Systems that simplify: Airhead, GroupCall IDaas, Google Edu, Microsoft Azure & RM Unify

One log-in is enough for most people – it’s certainly enough in schools when your brain is spinning and creaking with a million other things.  On the market just now are a growing number of technical solutions that are designed help you and the children sign in only once (or thereabouts) and get access to all your stuff from anywhere.

social log in
You’ll have seen how with some sites you can log in using your details from Twitter, Google, Facebook.  It’s pretty clever and it makes life simpler in the non-school world.  Unfortunately it’s less straightforward, or rather there’s more to consider, to enable this sort of authentication in schools.  Google has an impressive solution to this mentioned later in this post.   On a practical note,  having a log in option for younger users via social media is contra to the policies of pretty much all providers.

With the dream is always to make life simpler for users (while simultaneously keeping things fully usable, secure & customisable) here’s a whistle-stop tour of some available and proven systems that are here to lower technical friction and free up your brain space for learning.  They’re in no particular order other than alphabetical.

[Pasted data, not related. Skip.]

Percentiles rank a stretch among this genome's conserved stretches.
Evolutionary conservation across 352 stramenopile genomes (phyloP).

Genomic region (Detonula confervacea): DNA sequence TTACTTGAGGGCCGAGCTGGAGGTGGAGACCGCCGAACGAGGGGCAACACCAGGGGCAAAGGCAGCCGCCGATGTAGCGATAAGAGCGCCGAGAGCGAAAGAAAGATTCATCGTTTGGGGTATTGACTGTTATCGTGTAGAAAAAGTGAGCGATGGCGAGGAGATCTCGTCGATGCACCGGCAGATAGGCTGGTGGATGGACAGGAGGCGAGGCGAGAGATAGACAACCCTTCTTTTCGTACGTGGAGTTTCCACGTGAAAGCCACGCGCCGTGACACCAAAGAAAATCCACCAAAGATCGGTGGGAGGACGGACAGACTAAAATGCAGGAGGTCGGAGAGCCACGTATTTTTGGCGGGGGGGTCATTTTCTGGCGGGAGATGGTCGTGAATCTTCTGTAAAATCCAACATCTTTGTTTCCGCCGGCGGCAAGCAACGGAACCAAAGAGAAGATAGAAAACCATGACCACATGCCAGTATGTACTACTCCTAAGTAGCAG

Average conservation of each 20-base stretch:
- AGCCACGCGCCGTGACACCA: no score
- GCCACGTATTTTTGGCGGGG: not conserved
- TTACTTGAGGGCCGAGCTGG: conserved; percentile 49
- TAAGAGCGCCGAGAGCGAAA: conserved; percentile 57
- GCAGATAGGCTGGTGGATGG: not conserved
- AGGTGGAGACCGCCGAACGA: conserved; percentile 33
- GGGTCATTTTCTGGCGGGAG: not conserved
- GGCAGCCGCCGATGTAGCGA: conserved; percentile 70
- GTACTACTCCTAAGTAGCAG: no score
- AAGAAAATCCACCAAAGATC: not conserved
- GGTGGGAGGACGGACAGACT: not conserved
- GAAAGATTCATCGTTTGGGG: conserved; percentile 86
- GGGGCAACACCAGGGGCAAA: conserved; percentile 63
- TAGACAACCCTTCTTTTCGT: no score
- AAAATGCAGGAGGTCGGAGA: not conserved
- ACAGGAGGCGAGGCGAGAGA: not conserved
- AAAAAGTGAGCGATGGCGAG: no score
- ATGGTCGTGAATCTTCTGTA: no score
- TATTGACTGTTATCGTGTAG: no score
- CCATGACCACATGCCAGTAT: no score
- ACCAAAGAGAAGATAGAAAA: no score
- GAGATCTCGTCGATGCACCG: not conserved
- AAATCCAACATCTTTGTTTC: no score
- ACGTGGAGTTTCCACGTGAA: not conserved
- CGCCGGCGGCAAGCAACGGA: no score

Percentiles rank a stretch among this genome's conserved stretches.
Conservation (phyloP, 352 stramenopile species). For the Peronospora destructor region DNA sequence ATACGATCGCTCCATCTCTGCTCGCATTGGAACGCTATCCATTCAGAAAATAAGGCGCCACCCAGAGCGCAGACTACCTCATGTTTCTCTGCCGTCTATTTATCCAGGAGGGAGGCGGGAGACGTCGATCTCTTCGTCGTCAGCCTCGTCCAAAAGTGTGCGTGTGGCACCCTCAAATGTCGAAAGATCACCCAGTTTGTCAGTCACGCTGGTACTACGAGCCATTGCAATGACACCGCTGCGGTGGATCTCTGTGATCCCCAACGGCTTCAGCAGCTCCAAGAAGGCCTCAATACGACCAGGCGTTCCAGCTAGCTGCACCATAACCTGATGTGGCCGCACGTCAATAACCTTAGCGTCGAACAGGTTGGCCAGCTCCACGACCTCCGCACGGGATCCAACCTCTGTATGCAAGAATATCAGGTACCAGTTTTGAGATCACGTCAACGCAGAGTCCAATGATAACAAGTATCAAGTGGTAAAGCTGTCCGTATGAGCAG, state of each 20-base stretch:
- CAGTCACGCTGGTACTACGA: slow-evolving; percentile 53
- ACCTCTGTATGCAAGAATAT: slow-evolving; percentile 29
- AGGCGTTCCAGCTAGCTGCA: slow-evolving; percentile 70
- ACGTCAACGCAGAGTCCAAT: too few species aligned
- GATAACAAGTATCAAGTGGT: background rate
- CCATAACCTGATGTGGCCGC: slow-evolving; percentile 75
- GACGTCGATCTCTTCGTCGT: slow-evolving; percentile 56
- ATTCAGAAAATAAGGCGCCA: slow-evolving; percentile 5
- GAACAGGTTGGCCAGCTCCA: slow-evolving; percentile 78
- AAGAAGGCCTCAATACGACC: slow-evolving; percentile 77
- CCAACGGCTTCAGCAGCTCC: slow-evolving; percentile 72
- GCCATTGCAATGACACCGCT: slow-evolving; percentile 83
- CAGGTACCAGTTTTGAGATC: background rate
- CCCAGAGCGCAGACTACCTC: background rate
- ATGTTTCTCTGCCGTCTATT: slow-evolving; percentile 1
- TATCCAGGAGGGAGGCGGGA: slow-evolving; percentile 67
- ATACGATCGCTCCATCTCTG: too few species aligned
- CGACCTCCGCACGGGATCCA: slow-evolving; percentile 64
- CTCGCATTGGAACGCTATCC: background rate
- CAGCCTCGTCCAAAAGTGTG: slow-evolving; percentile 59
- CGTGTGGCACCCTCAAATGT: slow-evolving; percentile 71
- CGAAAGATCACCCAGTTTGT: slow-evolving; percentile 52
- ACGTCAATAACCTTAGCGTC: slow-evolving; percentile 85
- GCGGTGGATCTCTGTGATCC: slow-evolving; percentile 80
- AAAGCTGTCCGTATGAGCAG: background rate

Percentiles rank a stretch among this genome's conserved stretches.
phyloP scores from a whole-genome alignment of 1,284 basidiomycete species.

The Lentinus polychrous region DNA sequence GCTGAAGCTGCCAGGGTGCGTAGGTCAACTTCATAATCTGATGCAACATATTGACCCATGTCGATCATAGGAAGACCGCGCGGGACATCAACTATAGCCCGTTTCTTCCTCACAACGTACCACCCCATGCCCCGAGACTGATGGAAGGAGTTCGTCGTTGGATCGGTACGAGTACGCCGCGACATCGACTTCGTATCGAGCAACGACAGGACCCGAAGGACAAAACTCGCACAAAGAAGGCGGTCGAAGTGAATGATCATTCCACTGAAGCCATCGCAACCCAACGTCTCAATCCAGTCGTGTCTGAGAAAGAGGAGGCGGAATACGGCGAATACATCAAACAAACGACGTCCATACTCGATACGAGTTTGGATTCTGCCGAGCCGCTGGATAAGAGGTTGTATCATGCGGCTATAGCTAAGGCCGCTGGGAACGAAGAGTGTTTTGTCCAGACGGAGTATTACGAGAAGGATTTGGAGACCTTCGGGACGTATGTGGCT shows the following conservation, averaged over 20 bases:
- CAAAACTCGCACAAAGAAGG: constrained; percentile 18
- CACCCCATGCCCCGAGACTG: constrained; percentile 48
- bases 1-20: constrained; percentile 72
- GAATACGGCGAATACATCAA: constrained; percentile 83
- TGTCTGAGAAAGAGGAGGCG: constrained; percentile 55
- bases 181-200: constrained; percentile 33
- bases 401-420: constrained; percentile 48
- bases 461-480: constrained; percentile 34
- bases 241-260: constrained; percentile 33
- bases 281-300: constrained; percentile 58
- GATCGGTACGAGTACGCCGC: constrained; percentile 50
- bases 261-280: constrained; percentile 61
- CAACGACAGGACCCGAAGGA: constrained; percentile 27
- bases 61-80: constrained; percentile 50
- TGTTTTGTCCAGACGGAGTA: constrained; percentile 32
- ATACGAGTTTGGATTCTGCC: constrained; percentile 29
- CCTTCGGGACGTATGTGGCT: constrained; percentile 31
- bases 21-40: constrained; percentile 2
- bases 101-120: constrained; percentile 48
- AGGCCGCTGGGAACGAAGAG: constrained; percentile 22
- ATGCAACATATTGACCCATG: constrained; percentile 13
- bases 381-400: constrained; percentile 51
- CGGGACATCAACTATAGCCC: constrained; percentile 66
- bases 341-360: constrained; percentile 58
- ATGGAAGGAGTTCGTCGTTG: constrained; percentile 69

AirHead caught our eye at BETT 2016 as a very nicely done and deeply integrated web based desktop.  Your apps follow you whatever device you’re on and there’s some clever stuff under the hood that allows children and teachers to greatly reduce the number of times they have to log in to different systems.  If you want to bring in behaviour, attendance and all that gritty stuff you can do that too with all the big MIS systems listed here.


Google Apps for Education

Google has taken simplification to heart and wrapped some of the most powerful web based productivity tools around it you’re likely to see.   Want children to work/write/draw/survey or whatever together online in real time?  This will tick those needs off very nicely and wherever you or your children are working it won’t matter.  Well worth exploring if you’ve not already done so as us the Chromebook – a technology of which we’re huge fans hence the Chrome Extension we built of Blippit IO.